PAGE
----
Jack Droppers and Ken Heffner talking in the Covenant Fine Arts Center's West Lobby.
Jack Droppers’ love of music surpasses his memory.
What he does remember … his approved playlist growing up: Contemporary Christian music, the likes of Steven Curtis Chapman and DC Talk.
“I was a music lover, but not allowed to [fully] show it,” recalls Droppers, who is Calvin’s incoming student activities director.
He wasn’t the only music lover in his family. When he was in sixth grade, he discovered his dad’s CD collection of Springsteen, Van Halen, the Beatles, Billy Joel, and Phil Collins.
“I knew he had the nicest sound system in his car, even if he didn’t have the nicest car,” said Droppers. “It [music] was always something he loved and when I sort of came of age, he shared that love with me.”
Around that same time he picked up his mom’s old guitar which she had bought in the 60s at Walmart: “I learned a few chords and said I want to do this, so I walked down to the local music store and bought a black and red Fender Squier for $99 that came with a free practice amp, and I would play that thing for four hours a day.”
Droppers loved both creating and listening to music. And as he was making the transition from high school to college, he discovered something deeper about those passions.
“There was something else going on within me when I was listening to these bands outside the CCM portfolio, and I can remember a few particular times where it felt like a worshipful moment listening to these artists and they were drawing me toward God, didn’t know how to articulate this other than ‘I want more of this, whatever this is.’”
It was something that never left him. Though Droppers pursued possible interests related to teaching, coaching, political science, and eventually a much deeper dive into ministry—his passion for music kept stirring within him.
Then, in the fall of 2019, an unexpected door opened, a new avenue into ministry.
The director of student activities position at Calvin University, held for nearly 27 years by Ken Heffner, had opened up. Like Droppers, Heffner’s love of music started early on as a kid. For him it started with listening to the Beatles. Heffner’s career path began in the student activities office at a small college in West Virginia. He then took a lengthy detour from this work into the journalism world. In 1987, he got drawn back into student activities work, this time at Wheeling Jesuit University. But, all during this time, he was keeping his eye on Calvin.
“Calvin was an influential school for me, the publications coming out of here, professors from here had a big influence on my own theology and world and life view—even that language is something I learned from here. I was always following what was going on at Calvin,” said Heffner.
And, in 1993, a door opened. Heffner knew that Calvin was the perfect place to engage popular culture boldly and with Christ-centered conviction—something that was at the time, and continues to be quite the exception, rather than the rule.
“We have a way to be in the world without becoming of the world. Where most other [Christian] places are saying we have a way of not being in the world,” said Heffner.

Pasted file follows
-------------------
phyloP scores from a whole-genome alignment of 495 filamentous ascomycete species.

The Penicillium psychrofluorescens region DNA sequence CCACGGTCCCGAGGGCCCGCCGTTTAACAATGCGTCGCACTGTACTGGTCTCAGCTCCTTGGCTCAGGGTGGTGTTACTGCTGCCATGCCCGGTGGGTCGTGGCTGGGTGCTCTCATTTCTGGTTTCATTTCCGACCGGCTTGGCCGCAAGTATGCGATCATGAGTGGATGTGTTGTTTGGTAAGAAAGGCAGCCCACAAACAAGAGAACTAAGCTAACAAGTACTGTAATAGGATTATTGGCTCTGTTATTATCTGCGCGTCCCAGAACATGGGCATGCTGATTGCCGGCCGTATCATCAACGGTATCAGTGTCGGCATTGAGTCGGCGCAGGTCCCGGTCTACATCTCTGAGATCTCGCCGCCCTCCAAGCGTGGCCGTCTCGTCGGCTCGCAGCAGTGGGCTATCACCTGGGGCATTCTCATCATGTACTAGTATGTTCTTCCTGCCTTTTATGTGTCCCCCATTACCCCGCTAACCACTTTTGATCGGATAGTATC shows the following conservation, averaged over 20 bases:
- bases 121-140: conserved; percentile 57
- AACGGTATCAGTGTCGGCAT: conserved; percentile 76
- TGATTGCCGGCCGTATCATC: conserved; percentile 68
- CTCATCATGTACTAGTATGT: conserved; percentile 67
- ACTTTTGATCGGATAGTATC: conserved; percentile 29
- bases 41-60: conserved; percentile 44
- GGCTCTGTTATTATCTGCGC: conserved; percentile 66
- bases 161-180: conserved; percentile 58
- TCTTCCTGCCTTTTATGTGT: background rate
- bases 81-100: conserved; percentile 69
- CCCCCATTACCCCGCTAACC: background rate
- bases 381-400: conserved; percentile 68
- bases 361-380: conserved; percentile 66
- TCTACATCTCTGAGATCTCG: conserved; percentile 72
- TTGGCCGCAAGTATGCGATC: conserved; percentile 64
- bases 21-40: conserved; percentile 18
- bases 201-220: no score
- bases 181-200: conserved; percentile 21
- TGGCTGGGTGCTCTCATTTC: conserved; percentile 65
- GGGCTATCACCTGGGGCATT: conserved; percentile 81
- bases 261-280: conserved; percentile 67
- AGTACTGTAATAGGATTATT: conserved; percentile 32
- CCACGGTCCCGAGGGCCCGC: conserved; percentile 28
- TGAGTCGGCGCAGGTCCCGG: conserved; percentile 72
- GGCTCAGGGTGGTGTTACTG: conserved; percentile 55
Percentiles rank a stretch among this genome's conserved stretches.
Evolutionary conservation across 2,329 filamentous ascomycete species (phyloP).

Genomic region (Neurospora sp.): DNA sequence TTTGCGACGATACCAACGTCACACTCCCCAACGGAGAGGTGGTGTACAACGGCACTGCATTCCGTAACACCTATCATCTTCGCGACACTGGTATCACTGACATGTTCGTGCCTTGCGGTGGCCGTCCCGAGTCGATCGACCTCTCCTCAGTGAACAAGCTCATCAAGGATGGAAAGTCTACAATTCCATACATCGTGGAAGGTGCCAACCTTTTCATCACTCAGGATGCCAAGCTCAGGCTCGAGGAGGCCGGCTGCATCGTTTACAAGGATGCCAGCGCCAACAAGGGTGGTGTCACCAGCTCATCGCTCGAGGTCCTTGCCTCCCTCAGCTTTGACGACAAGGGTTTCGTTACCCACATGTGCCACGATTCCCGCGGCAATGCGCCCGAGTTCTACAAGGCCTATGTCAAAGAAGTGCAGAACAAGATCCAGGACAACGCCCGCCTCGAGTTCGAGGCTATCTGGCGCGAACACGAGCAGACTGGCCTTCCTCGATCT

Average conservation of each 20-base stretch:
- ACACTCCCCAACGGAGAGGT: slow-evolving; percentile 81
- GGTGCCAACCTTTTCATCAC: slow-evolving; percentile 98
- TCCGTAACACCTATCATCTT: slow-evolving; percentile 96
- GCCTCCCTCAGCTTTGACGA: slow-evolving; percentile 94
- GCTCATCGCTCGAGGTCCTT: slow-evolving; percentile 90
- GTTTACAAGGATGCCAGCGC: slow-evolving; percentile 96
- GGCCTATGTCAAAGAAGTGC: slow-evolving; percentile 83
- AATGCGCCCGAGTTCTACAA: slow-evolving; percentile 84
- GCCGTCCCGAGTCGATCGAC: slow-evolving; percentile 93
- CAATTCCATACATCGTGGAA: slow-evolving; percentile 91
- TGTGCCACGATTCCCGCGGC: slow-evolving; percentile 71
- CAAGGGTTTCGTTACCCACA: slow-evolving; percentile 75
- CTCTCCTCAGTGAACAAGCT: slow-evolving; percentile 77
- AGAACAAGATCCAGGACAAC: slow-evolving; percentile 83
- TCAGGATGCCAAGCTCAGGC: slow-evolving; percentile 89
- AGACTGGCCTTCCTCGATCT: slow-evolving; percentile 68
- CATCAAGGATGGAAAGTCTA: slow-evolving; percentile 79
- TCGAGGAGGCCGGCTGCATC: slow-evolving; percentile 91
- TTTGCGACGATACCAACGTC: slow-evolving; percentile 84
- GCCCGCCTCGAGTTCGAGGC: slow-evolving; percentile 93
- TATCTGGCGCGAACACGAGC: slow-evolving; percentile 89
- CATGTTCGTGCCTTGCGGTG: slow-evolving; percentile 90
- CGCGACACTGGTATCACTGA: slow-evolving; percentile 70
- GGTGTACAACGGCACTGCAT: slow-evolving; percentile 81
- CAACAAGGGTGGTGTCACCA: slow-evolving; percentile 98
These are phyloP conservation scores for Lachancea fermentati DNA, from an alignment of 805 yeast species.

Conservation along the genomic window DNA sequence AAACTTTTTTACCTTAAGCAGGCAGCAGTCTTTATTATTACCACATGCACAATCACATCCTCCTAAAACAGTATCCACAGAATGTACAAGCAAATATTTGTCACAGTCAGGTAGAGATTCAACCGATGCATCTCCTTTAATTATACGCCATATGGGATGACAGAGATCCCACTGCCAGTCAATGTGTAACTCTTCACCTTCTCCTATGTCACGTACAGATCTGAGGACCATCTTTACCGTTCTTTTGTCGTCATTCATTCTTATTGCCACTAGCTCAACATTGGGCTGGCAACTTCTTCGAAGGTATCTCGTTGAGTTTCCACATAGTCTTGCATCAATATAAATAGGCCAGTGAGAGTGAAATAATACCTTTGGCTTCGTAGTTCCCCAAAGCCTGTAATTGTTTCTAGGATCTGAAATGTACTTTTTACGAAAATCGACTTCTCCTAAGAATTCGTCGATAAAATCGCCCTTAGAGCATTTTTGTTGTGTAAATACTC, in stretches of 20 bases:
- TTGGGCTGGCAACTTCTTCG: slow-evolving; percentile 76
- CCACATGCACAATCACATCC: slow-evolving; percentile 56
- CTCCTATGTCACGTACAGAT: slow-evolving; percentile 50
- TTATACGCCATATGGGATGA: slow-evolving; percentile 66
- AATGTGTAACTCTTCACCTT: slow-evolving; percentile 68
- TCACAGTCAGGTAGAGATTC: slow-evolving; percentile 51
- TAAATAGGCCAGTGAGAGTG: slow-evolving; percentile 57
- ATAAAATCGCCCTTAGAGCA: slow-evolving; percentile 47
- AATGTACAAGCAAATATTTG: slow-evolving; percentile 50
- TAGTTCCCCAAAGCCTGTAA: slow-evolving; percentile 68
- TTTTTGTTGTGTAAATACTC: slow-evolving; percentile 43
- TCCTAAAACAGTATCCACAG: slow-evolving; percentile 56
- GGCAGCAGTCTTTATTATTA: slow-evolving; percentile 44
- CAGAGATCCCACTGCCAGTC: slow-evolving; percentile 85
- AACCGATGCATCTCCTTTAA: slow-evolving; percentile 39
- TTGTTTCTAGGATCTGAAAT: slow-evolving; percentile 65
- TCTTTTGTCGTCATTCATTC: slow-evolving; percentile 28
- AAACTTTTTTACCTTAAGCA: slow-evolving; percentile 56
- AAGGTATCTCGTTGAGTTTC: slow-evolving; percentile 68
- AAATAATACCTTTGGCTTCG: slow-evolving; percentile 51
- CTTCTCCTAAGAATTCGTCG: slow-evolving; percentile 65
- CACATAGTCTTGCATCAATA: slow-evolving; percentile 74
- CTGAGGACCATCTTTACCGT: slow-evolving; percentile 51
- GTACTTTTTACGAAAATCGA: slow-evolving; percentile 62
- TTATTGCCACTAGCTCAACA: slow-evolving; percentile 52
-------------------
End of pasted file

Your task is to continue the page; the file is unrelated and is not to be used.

During Heffner’s tenure, he’s implemented and stewarded an approach to engaging popular culture that parallels the university’s vision for all areas of creation: to come at culture with the idea of “Holy Worldliness” in mind, which seeks to be both holy and worldly simultaneously.
While Christians and the church sometimes shy away from engaging with popular culture, Heffner and Droppers stress that Calvin’s approach to this work is deeply rooted in drawing students toward, rather than away from God.
“The idea of ‘safe’ as a place you go where you are not shaped by other influences of the world – that doesn’t exist,” said Heffner. “C.S. Lewis talks about this in a lot of different books … Safe has to do with ‘who are you rooted in as you are doing all these things?’ – because there’s nothing you can do to get away from these things [like popular culture], but you have to have a true north to do the discernment to sort that out – you have to have the Holy Spirit – having the Holy Spirit within you. Safe here is not a place, but a person.”
“This place [Calvin], when it’s at its best, everything matters. Christ is making all things new, so nothing is off the table,” said Heffner.
The work Heffner has curated for nearly three decades and that Droppers will continue to invite students into is one that creates the space for students to experience excellent artists in premier venues, and to develop the ability to listen to music and view films more attentively, not only to critique the work but also to discover deeper meaning through paying closer attention.
“One thing that Ken and I share is the narrative that art is not simply a distraction from our lives but an invitation to experience our humanity more deeply,” said Droppers. “Perhaps this is why Augustine’s, ‘our heart is restless’ lyric (if I’m allowed to call it that) feels like it belongs in a pop song. Art is regularly inviting us to journey back to our restless heart.”
“When you go on that journey, it transforms you. And that’s what art is supposed to do, it grabs you,” said Heffner. “There is a theological basis for this engagement; we’re not just trying to be cool or hip. This work is rooted in the same gospel that we all pledge our allegiance to. We’re trying to find a new way to bring students to Christ.”